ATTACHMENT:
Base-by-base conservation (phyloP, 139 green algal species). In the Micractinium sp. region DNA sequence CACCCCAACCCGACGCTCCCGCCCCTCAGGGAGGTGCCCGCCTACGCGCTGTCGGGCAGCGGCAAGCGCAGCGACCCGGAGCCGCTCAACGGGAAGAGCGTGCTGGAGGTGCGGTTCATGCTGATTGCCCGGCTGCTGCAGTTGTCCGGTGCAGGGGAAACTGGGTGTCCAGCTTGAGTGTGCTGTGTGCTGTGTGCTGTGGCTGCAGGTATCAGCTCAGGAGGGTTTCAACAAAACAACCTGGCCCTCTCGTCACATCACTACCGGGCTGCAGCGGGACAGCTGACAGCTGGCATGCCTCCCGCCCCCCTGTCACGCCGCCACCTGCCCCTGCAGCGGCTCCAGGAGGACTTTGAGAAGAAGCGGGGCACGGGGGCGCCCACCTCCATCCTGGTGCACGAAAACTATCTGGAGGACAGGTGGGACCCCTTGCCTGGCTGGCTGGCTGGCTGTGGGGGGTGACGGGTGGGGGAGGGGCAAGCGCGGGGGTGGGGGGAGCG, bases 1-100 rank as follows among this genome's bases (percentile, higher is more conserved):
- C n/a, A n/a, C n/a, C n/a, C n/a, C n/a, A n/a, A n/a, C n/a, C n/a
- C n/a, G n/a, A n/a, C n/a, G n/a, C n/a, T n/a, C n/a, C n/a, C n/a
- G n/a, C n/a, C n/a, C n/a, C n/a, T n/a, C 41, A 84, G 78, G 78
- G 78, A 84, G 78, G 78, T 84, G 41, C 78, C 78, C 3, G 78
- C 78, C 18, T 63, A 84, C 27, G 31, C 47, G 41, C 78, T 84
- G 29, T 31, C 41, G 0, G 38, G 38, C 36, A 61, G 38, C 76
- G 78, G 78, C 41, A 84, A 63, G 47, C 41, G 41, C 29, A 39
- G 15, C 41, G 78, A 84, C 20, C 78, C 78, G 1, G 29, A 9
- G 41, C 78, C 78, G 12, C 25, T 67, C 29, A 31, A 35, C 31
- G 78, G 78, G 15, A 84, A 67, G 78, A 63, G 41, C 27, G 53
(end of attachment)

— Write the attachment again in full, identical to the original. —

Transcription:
Base-by-base conservation (phyloP, 139 green algal species). In the Micractinium sp. region DNA sequence CACCCCAACCCGACGCTCCCGCCCCTCAGGGAGGTGCCCGCCTACGCGCTGTCGGGCAGCGGCAAGCGCAGCGACCCGGAGCCGCTCAACGGGAAGAGCGTGCTGGAGGTGCGGTTCATGCTGATTGCCCGGCTGCTGCAGTTGTCCGGTGCAGGGGAAACTGGGTGTCCAGCTTGAGTGTGCTGTGTGCTGTGTGCTGTGGCTGCAGGTATCAGCTCAGGAGGGTTTCAACAAAACAACCTGGCCCTCTCGTCACATCACTACCGGGCTGCAGCGGGACAGCTGACAGCTGGCATGCCTCCCGCCCCCCTGTCACGCCGCCACCTGCCCCTGCAGCGGCTCCAGGAGGACTTTGAGAAGAAGCGGGGCACGGGGGCGCCCACCTCCATCCTGGTGCACGAAAACTATCTGGAGGACAGGTGGGACCCCTTGCCTGGCTGGCTGGCTGGCTGTGGGGGGTGACGGGTGGGGGAGGGGCAAGCGCGGGGGTGGGGGGAGCG, bases 1-100 rank as follows among this genome's bases (percentile, higher is more conserved):
- C n/a, A n/a, C n/a, C n/a, C n/a, C n/a, A n/a, A n/a, C n/a, C n/a
- C n/a, G n/a, A n/a, C n/a, G n/a, C n/a, T n/a, C n/a, C n/a, C n/a
- G n/a, C n/a, C n/a, C n/a, C n/a, T n/a, C 41, A 84, G 78, G 78
- G 78, A 84, G 78, G 78, T 84, G 41, C 78, C 78, C 3, G 78
- C 78, C 18, T 63, A 84, C 27, G 31, C 47, G 41, C 78, T 84
- G 29, T 31, C 41, G 0, G 38, G 38, C 36, A 61, G 38, C 76
- G 78, G 78, C 41, A 84, A 63, G 47, C 41, G 41, C 29, A 39
- G 15, C 41, G 78, A 84, C 20, C 78, C 78, G 1, G 29, A 9
- G 41, C 78, C 78, G 12, C 25, T 67, C 29, A 31, A 35, C 31
- G 78, G 78, G 15, A 84, A 67, G 78, A 63, G 41, C 27, G 53